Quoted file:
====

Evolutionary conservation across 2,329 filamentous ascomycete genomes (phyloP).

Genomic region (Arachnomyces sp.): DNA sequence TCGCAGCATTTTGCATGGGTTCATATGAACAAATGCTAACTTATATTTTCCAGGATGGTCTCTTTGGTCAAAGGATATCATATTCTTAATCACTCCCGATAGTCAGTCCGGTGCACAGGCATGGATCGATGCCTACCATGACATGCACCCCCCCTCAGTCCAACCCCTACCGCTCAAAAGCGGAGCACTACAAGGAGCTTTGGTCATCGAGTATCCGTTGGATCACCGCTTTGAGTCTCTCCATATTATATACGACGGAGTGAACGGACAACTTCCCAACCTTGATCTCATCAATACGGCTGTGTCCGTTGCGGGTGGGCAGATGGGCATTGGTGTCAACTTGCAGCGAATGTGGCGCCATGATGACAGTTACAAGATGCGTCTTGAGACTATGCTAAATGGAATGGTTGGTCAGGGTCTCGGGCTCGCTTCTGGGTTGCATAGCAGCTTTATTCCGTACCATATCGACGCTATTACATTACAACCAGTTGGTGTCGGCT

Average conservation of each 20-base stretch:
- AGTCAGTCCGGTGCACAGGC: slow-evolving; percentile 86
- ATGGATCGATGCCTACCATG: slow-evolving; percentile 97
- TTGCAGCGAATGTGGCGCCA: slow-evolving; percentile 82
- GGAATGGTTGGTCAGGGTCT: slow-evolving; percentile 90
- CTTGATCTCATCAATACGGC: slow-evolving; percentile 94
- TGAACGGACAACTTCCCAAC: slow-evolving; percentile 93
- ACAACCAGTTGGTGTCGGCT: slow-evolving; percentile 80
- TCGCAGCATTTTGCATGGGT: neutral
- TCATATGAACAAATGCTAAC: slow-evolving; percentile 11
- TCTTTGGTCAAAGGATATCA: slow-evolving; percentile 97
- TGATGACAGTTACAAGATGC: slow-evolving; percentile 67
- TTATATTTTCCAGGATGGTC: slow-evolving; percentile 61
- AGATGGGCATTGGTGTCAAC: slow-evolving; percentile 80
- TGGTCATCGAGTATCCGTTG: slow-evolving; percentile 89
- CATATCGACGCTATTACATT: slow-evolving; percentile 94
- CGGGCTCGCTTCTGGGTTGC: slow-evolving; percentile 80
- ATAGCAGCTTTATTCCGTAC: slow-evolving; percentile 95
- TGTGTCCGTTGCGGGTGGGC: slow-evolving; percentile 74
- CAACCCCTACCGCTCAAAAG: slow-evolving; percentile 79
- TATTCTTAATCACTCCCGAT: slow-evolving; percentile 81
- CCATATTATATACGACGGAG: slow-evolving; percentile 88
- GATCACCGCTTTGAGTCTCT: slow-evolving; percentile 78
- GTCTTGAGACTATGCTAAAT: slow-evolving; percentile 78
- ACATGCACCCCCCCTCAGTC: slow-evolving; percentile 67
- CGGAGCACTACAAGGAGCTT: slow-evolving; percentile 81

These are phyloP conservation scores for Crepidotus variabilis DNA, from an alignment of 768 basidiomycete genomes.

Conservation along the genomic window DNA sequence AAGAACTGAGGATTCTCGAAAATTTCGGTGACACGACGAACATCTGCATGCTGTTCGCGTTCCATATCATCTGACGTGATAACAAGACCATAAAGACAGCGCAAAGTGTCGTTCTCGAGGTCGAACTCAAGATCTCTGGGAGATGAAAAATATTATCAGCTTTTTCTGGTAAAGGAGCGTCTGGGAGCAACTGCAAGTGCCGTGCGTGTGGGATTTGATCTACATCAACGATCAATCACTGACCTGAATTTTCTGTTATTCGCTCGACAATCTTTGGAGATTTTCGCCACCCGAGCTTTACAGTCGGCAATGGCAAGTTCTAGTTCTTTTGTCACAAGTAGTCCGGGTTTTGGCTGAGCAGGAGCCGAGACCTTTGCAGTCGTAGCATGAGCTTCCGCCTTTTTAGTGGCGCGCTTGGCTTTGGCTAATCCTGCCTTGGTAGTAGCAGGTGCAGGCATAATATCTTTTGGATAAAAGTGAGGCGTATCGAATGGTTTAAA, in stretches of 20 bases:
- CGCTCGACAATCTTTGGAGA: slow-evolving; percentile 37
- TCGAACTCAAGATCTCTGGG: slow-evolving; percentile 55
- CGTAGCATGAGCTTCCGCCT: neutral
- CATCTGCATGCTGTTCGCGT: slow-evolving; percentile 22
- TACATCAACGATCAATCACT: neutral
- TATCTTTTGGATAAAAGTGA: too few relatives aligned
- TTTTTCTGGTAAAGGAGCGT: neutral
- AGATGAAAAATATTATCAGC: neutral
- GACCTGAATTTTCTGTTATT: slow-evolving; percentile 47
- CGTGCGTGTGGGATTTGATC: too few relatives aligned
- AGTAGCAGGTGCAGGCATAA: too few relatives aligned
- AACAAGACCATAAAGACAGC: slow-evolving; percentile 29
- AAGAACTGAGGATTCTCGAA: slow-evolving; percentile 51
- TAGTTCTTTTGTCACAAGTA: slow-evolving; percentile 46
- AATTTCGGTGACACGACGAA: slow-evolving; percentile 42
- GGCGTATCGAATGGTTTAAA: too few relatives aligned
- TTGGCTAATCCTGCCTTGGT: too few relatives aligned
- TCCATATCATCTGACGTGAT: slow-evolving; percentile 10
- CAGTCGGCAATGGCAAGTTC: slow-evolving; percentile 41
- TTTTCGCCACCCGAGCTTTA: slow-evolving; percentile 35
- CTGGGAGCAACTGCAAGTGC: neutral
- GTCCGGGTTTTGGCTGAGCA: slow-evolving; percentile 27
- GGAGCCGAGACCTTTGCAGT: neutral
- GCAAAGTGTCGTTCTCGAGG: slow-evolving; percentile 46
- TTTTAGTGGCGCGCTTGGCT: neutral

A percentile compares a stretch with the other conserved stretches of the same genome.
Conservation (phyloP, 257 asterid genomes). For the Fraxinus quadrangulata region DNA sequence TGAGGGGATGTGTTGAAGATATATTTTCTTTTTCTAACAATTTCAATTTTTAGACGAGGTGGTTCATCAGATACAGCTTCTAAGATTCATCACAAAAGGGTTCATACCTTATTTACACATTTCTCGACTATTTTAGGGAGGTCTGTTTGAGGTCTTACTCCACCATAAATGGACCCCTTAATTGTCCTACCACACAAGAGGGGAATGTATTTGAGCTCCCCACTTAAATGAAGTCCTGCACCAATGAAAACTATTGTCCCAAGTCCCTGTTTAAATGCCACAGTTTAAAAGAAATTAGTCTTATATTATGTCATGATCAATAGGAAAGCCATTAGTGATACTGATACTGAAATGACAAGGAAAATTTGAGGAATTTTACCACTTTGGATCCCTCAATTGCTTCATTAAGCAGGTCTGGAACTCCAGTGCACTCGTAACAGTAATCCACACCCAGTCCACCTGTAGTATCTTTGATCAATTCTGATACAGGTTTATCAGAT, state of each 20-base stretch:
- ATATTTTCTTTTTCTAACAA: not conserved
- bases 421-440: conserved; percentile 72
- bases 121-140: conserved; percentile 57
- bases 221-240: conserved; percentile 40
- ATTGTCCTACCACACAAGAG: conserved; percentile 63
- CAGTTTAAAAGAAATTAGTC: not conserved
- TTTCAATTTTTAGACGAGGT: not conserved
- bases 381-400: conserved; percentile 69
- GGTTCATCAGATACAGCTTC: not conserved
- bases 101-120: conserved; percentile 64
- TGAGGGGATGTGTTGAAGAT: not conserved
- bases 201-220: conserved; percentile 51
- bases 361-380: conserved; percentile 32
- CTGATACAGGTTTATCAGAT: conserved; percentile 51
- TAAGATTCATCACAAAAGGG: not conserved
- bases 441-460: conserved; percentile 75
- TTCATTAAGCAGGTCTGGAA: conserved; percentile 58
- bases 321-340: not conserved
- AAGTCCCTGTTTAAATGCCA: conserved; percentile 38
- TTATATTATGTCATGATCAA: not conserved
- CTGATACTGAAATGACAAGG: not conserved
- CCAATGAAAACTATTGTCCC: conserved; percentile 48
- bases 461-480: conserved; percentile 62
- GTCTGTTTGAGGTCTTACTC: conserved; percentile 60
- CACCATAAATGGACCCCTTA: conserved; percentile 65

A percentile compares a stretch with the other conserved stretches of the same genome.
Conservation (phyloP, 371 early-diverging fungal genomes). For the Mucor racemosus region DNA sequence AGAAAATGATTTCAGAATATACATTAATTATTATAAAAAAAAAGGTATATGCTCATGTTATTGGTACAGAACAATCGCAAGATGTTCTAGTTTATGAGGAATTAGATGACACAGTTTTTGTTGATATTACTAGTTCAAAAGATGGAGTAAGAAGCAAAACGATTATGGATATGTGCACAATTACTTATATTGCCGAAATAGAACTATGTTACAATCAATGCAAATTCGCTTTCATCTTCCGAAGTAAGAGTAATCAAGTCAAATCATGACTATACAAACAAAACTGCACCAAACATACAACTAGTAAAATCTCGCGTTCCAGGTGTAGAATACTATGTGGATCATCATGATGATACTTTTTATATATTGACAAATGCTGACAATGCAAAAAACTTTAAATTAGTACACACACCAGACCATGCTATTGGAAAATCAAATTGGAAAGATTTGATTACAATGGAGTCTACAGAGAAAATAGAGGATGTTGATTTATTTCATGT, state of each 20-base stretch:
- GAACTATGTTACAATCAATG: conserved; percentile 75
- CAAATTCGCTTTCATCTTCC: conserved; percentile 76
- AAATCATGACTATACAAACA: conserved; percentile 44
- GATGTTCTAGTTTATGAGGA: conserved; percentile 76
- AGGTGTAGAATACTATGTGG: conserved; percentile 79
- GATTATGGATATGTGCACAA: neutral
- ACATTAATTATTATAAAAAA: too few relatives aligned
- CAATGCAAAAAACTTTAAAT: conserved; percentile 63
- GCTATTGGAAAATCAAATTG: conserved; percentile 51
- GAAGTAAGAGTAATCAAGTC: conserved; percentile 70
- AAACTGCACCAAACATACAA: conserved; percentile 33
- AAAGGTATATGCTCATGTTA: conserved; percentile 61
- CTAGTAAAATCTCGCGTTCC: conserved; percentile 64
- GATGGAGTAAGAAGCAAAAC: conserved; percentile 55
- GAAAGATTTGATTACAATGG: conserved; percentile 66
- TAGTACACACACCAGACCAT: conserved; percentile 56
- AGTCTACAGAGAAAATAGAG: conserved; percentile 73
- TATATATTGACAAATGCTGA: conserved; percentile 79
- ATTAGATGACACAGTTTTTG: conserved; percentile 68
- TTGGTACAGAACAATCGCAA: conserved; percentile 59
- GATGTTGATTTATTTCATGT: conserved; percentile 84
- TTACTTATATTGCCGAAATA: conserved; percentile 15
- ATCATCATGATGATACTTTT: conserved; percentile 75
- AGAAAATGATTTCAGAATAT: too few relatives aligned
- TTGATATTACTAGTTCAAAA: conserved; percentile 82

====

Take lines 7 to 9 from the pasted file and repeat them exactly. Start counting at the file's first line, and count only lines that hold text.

- GGAATGGTTGGTCAGGGTCT: slow-evolving; percentile 90
- CTTGATCTCATCAATACGGC: slow-evolving; percentile 94
- TGAACGGACAACTTCCCAAC: slow-evolving; percentile 93